Isn’t this how fake news starts…embellishing the historical record? Where does creative license begin and end? Discuss.
Given how many people who thought the otherwise-delightful Shakespeare in Love was an accurate depiction of historical events, not much.
I feel like getting t-shirts made saying “I Believe Olivia”.
I’ll say one thing: Her legacy will go on and on; but that Ryan Wutzhiznutz? Don’t think so.
But to turn that on it’s head, where does the responsibility of the director/writer of a film to accurately portray history come in? On some level, this question of accuracy in films cuts both ways, regarding how we understand history. Of course, many people get their history from movies, but does that make it the film makers responsibility to maintain accuracy in a drama like this as opposed to an actual documentary, which is (supposed to be) about actual history/current events?
I don’t know…
My personal Ockham’s Razor for this is the answer to the question: are all the real people portrayed in the film dead? If so, I am much more comfortable with any fabrications than if they are not. And if they are not, it’s fair they should be consulted.
Case in point: The King’s Speech. In that case, the Queen Mother was approached with the script, seeing as she was the only person left alive who was significantly involved and an adult when the events portrayed happened. Her response was that while on a scene by scene basis it wasn’t accurate, overall it told the story in a way she was comfortable with. Even so, she asked that the film not be made until after she had passed away, because it brought up too many painful memories. The film-makers agreed, and they made a wonderful film that they knew wouldn’t annoy any royalists – a win-win from a marketing and PR perspective.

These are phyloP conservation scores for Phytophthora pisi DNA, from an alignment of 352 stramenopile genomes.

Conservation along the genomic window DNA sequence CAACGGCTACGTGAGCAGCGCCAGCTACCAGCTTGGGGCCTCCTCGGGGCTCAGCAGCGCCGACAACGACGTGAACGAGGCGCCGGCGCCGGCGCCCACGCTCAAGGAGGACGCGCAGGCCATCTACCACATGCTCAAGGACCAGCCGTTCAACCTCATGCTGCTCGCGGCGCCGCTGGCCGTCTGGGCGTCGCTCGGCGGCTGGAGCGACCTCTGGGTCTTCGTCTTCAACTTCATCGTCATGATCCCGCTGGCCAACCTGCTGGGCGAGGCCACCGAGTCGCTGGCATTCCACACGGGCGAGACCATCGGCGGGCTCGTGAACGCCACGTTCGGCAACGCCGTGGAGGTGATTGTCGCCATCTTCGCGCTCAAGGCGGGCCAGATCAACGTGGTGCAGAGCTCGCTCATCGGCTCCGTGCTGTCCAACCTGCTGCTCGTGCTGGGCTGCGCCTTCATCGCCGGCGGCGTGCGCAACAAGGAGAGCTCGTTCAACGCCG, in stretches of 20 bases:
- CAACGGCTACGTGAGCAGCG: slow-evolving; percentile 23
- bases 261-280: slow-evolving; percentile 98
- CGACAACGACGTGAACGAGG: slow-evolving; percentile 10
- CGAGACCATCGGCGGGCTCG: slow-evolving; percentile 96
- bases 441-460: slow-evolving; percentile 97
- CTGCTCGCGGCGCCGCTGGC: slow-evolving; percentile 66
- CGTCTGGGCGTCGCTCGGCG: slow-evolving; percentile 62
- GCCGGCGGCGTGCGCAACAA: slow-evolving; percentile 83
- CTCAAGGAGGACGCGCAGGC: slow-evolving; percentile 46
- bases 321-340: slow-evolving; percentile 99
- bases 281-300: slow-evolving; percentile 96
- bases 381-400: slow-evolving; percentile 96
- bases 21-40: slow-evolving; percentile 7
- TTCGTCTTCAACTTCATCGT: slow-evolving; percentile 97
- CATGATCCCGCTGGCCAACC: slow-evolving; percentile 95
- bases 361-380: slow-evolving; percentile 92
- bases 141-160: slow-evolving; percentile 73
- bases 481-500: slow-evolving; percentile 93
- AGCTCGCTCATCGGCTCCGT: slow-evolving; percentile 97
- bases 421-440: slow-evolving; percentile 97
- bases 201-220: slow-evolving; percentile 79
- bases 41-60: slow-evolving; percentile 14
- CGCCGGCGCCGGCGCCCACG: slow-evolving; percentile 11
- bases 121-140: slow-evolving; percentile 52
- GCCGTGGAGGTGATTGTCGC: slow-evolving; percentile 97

In this case, the whole thing started because the film-makers didn’t give a shit that de Havilland was still alive.
Exactly, and extremely well-put. It would’ve taken me forever to put that into my words. I like your words!
Gee, you think it’s because they’re…men? Or just thoughtless? Or a little of both? And I wouldn’t be surprised if they hadn’t known in the first place.
We have to remember that Hollywood has a long tradition of presenting simplified, or downright fictional, stories as biographies.
A few examples:
I could go on.
I’m not saying this is right or good, but it can only be sadly expected.
But I feel bad Miss De Haviland lost her suit.
I’m sort of the mind that films depicting events are basically at the beck and call of the most interesting thing on screen regardless of merit, and that the further it strays from accuracy the better - but that the “based on a true story” type bullshit they pull shouldn’t exist. I also think how much we rely on films for historical accuracy is also an indication how little accuracy we tend to require from our documentaries.
Let’s see…many of these folks were alive at the time these films were conceived, as well as consulted. George M. Cohan was fine with Cagney’s dancing, but had trouble with other parts; Cole Porter LOVED being portrayed by Cary Grant. I’m not sure about the Keaton flick; and most certainly, Valentino, Caligula and Mozart couldn’t be asked for their opinions, much less their approval. But yeah, NFK.
I’m with Gadge on this one. (is it okay, @gadgetgirl, if I call you that, LOL?)
And even documentaries can be shaded, depending on who’s making it. Isn’t there a Christian one about Jesus and dinosaurs? (I’m kidding, really. But it wouldn’t be too surprising if it existed.)